A stroke occurs when blood flow to the brain is restricted in some way. Most happen because blood flow is cut off by a clot or narrowed arteries. A small percentage are caused by a blood vessel breaking and causing bleeding in the brain. A stroke can cause serious damage, disability, or even death. Luckily, experts say that about 80 percent of strokes can be prevented by taking the proper steps. Below are 4 ways your aging relative can lower their risk of stroke.
#1: Control Blood Pressure
The top cause of stroke is high blood pressure, responsible for about 50 percent of strokes. If your older family member hasn’t had their blood pressure checked lately, it’s important that they do. High blood pressure doesn’t usually cause any symptoms, so having it checked is the only way to know if it is too high. High blood pressure harms blood vessels in a couple of ways. It makes the walls of arteries thicker, which makes it easier for cholesterol and other debris to build up and narrow the artery. Another way high blood pressure can damage blood vessels is by making them weaker, which makes a ruptured blood vessel more likely.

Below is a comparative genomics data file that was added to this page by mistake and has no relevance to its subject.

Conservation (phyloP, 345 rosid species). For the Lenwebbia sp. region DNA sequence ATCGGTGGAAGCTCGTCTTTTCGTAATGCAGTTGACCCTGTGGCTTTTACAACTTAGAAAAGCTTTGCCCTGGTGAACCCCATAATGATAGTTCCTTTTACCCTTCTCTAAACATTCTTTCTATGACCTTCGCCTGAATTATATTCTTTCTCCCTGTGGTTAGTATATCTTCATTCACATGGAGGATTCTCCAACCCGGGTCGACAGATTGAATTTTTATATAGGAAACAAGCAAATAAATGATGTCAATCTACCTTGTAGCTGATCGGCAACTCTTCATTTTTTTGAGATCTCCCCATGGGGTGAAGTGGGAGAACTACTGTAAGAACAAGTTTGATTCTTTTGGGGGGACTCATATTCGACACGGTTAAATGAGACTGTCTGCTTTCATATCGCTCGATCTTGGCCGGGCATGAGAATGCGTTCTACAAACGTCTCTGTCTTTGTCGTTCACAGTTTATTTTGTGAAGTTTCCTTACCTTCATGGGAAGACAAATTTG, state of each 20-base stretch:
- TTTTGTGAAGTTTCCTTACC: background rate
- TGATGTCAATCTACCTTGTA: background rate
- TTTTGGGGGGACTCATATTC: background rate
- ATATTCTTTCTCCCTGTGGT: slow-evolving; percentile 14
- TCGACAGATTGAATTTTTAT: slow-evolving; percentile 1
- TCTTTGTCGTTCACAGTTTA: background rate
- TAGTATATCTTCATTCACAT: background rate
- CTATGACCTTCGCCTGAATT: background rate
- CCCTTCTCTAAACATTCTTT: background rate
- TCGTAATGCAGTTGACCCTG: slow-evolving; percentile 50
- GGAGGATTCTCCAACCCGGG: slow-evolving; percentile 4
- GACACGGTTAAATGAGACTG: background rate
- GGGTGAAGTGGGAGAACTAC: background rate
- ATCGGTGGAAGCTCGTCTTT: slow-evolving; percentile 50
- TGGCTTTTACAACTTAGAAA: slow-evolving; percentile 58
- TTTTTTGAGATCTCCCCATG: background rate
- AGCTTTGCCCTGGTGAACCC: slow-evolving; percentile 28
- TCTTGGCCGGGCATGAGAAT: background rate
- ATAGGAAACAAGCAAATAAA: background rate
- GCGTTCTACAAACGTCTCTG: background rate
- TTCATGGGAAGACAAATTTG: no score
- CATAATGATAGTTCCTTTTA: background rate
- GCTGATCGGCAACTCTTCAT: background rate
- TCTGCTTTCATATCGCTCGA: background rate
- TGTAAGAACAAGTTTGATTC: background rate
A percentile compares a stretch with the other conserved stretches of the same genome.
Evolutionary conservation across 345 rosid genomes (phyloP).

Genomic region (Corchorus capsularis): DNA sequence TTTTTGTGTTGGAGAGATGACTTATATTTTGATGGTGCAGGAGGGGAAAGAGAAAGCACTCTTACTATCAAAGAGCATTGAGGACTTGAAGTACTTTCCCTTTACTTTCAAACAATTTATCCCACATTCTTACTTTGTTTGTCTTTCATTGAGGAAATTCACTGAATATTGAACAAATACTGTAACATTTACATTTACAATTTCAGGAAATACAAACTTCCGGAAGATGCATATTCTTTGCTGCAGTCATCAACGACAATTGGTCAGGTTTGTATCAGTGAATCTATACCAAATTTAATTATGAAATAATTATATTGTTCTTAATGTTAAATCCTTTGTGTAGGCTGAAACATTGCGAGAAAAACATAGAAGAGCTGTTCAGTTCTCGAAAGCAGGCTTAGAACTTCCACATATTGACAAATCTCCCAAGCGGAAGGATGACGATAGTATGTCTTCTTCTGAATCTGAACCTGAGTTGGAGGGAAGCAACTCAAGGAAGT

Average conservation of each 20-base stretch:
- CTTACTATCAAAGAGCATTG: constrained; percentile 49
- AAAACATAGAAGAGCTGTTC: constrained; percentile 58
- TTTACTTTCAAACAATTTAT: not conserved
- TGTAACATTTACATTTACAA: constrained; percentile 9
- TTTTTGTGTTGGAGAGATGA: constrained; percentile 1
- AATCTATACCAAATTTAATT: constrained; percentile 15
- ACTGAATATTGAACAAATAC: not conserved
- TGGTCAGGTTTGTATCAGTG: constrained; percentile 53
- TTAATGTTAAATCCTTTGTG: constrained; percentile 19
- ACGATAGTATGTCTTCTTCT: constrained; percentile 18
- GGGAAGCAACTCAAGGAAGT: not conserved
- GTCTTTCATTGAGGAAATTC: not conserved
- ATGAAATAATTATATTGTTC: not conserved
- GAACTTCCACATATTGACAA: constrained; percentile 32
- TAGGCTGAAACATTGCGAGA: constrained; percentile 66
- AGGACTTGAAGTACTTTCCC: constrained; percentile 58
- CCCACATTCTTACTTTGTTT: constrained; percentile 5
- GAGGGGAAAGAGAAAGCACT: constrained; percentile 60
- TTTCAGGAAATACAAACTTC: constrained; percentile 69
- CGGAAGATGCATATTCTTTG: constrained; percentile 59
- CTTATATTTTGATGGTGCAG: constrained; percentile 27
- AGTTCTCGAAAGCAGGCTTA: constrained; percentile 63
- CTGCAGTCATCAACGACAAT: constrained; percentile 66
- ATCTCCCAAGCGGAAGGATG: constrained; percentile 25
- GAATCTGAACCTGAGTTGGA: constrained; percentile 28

An elderly care provider can remind your aging relative to take blood pressure medications and drive them to the doctor’s office for blood pressure checks.
#2: Lose Weight
Being overweight can cause many health problems and contributes to high blood pressure. Losing even a little weight can make a difference. Ask the senior’s doctor what a healthy weight would be for them. Then, help them to improve their diet and spend more time exercising.
An elderly care provider can prepare healthy meals and snacks as well as helping with increasing the senior’s physical activity.
#3: Quit Smoking
If your aging relative smokes, encourage them to quit. Using tobacco doubles their chances of having a stroke. Tobacco makes the blood sticky, which makes a clot more likely. It also allows plaque to build up on artery walls more easily.
Elderly care providers can offer encouragement while your loved one tries to quit smoking. When the urge to smoke strikes, an elderly care provider can offer a distraction.
#4: Manage Diabetes
When blood sugar isn’t kept under control, it increases the chances of a stroke by 2 to 4 times. High blood sugar can cause fatty deposits to build up in the arteries. This can cause arteries in the brain and neck to become narrow.
Elderly care providers can remind your aging relative to take medications for diabetes and to check their blood sugar regularly